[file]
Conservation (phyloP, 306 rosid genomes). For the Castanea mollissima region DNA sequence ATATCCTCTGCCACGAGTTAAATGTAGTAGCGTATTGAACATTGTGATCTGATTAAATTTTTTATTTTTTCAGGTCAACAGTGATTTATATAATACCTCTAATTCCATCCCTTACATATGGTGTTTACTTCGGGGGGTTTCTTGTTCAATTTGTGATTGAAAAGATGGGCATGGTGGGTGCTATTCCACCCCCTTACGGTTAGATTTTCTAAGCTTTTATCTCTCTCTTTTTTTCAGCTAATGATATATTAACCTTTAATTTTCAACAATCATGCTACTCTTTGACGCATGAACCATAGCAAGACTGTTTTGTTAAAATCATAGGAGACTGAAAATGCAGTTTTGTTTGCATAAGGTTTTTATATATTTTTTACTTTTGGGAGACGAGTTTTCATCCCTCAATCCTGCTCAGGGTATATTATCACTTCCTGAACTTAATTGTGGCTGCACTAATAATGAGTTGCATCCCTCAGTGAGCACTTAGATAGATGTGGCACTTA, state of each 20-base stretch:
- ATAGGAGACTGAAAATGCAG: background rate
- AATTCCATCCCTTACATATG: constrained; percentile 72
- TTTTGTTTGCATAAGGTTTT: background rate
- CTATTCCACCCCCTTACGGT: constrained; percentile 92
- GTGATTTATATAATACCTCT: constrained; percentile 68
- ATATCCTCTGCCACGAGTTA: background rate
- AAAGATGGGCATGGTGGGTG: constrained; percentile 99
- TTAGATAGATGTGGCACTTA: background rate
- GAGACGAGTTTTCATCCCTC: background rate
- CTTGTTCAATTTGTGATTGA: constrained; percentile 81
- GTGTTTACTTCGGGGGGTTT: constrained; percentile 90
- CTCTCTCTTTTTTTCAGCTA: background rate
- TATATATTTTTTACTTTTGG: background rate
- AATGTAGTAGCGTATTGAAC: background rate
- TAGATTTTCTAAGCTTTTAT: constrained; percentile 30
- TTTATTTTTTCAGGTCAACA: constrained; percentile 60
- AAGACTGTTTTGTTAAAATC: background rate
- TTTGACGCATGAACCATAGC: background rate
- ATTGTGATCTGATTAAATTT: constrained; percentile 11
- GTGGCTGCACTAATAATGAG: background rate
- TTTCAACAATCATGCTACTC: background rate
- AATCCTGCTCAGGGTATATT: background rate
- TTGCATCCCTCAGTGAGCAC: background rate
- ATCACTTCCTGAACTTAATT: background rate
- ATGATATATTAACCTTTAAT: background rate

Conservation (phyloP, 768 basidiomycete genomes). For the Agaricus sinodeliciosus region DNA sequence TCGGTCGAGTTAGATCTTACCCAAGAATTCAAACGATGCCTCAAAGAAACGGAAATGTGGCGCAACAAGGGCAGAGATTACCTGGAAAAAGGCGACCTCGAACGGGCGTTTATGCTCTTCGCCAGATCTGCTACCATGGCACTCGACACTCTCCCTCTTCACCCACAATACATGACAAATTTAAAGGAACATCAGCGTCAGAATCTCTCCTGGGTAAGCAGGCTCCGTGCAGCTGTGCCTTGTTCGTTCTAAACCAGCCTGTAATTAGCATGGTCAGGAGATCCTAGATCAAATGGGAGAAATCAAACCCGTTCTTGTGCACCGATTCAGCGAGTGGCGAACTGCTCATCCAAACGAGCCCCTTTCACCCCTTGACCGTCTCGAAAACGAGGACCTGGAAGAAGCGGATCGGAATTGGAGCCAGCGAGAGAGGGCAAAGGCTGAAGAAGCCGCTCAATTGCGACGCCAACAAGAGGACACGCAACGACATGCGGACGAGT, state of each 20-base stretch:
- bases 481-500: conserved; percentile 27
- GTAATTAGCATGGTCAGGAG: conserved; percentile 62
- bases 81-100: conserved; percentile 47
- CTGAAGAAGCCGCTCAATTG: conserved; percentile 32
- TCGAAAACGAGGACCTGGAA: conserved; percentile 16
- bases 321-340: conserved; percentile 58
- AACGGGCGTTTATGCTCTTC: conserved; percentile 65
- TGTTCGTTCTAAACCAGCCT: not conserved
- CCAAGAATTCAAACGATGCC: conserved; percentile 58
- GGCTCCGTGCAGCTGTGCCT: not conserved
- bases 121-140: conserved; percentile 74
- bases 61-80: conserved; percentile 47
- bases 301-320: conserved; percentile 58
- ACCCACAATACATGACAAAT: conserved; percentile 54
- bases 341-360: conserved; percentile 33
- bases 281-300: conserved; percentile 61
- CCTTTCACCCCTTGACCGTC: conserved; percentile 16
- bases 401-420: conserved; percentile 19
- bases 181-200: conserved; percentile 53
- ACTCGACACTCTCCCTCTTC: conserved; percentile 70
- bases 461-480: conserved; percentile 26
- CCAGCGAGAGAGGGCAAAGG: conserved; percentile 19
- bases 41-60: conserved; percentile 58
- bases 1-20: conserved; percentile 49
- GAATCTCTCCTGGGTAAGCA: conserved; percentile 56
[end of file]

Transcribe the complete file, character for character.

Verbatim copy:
Conservation (phyloP, 306 rosid genomes). For the Castanea mollissima region DNA sequence ATATCCTCTGCCACGAGTTAAATGTAGTAGCGTATTGAACATTGTGATCTGATTAAATTTTTTATTTTTTCAGGTCAACAGTGATTTATATAATACCTCTAATTCCATCCCTTACATATGGTGTTTACTTCGGGGGGTTTCTTGTTCAATTTGTGATTGAAAAGATGGGCATGGTGGGTGCTATTCCACCCCCTTACGGTTAGATTTTCTAAGCTTTTATCTCTCTCTTTTTTTCAGCTAATGATATATTAACCTTTAATTTTCAACAATCATGCTACTCTTTGACGCATGAACCATAGCAAGACTGTTTTGTTAAAATCATAGGAGACTGAAAATGCAGTTTTGTTTGCATAAGGTTTTTATATATTTTTTACTTTTGGGAGACGAGTTTTCATCCCTCAATCCTGCTCAGGGTATATTATCACTTCCTGAACTTAATTGTGGCTGCACTAATAATGAGTTGCATCCCTCAGTGAGCACTTAGATAGATGTGGCACTTA, state of each 20-base stretch:
- ATAGGAGACTGAAAATGCAG: background rate
- AATTCCATCCCTTACATATG: constrained; percentile 72
- TTTTGTTTGCATAAGGTTTT: background rate
- CTATTCCACCCCCTTACGGT: constrained; percentile 92
- GTGATTTATATAATACCTCT: constrained; percentile 68
- ATATCCTCTGCCACGAGTTA: background rate
- AAAGATGGGCATGGTGGGTG: constrained; percentile 99
- TTAGATAGATGTGGCACTTA: background rate
- GAGACGAGTTTTCATCCCTC: background rate
- CTTGTTCAATTTGTGATTGA: constrained; percentile 81
- GTGTTTACTTCGGGGGGTTT: constrained; percentile 90
- CTCTCTCTTTTTTTCAGCTA: background rate
- TATATATTTTTTACTTTTGG: background rate
- AATGTAGTAGCGTATTGAAC: background rate
- TAGATTTTCTAAGCTTTTAT: constrained; percentile 30
- TTTATTTTTTCAGGTCAACA: constrained; percentile 60
- AAGACTGTTTTGTTAAAATC: background rate
- TTTGACGCATGAACCATAGC: background rate
- ATTGTGATCTGATTAAATTT: constrained; percentile 11
- GTGGCTGCACTAATAATGAG: background rate
- TTTCAACAATCATGCTACTC: background rate
- AATCCTGCTCAGGGTATATT: background rate
- TTGCATCCCTCAGTGAGCAC: background rate
- ATCACTTCCTGAACTTAATT: background rate
- ATGATATATTAACCTTTAAT: background rate

Conservation (phyloP, 768 basidiomycete genomes). For the Agaricus sinodeliciosus region DNA sequence TCGGTCGAGTTAGATCTTACCCAAGAATTCAAACGATGCCTCAAAGAAACGGAAATGTGGCGCAACAAGGGCAGAGATTACCTGGAAAAAGGCGACCTCGAACGGGCGTTTATGCTCTTCGCCAGATCTGCTACCATGGCACTCGACACTCTCCCTCTTCACCCACAATACATGACAAATTTAAAGGAACATCAGCGTCAGAATCTCTCCTGGGTAAGCAGGCTCCGTGCAGCTGTGCCTTGTTCGTTCTAAACCAGCCTGTAATTAGCATGGTCAGGAGATCCTAGATCAAATGGGAGAAATCAAACCCGTTCTTGTGCACCGATTCAGCGAGTGGCGAACTGCTCATCCAAACGAGCCCCTTTCACCCCTTGACCGTCTCGAAAACGAGGACCTGGAAGAAGCGGATCGGAATTGGAGCCAGCGAGAGAGGGCAAAGGCTGAAGAAGCCGCTCAATTGCGACGCCAACAAGAGGACACGCAACGACATGCGGACGAGT, state of each 20-base stretch:
- bases 481-500: conserved; percentile 27
- GTAATTAGCATGGTCAGGAG: conserved; percentile 62
- bases 81-100: conserved; percentile 47
- CTGAAGAAGCCGCTCAATTG: conserved; percentile 32
- TCGAAAACGAGGACCTGGAA: conserved; percentile 16
- bases 321-340: conserved; percentile 58
- AACGGGCGTTTATGCTCTTC: conserved; percentile 65
- TGTTCGTTCTAAACCAGCCT: not conserved
- CCAAGAATTCAAACGATGCC: conserved; percentile 58
- GGCTCCGTGCAGCTGTGCCT: not conserved
- bases 121-140: conserved; percentile 74
- bases 61-80: conserved; percentile 47
- bases 301-320: conserved; percentile 58
- ACCCACAATACATGACAAAT: conserved; percentile 54
- bases 341-360: conserved; percentile 33
- bases 281-300: conserved; percentile 61
- CCTTTCACCCCTTGACCGTC: conserved; percentile 16
- bases 401-420: conserved; percentile 19
- bases 181-200: conserved; percentile 53
- ACTCGACACTCTCCCTCTTC: conserved; percentile 70
- bases 461-480: conserved; percentile 26
- CCAGCGAGAGAGGGCAAAGG: conserved; percentile 19
- bases 41-60: conserved; percentile 58
- bases 1-20: conserved; percentile 49
- GAATCTCTCCTGGGTAAGCA: conserved; percentile 56